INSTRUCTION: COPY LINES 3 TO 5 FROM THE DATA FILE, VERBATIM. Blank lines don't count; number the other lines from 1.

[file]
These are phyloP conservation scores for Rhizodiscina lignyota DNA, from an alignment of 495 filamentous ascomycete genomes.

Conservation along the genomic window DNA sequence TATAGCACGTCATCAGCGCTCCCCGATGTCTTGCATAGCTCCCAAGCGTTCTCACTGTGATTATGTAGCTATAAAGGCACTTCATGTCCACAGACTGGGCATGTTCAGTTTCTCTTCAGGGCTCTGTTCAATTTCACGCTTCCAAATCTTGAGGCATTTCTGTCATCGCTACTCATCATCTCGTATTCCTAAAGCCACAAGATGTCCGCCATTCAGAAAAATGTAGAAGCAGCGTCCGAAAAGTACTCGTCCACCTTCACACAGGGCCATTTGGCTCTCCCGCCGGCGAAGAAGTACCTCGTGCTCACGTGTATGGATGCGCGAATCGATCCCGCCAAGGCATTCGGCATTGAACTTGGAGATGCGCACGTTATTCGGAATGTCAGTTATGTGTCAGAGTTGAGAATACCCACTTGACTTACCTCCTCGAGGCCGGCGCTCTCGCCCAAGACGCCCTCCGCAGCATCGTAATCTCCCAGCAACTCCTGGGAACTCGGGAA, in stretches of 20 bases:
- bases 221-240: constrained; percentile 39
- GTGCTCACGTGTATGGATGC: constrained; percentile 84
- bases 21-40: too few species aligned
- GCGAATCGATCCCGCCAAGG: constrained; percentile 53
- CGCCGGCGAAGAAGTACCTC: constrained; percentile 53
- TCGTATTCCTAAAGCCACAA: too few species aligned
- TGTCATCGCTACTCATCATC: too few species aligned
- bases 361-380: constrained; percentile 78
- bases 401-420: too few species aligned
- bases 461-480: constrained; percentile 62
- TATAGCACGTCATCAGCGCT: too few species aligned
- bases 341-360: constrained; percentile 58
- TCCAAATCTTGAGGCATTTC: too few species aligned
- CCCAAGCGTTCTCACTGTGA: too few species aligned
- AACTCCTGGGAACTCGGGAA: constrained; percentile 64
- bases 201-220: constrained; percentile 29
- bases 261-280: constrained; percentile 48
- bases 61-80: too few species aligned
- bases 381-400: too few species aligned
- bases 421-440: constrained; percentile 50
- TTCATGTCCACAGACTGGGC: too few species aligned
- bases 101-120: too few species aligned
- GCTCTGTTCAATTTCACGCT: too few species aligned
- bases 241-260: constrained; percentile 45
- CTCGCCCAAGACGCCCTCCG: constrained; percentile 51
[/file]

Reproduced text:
- bases 221-240: constrained; percentile 39
- GTGCTCACGTGTATGGATGC: constrained; percentile 84
- bases 21-40: too few species aligned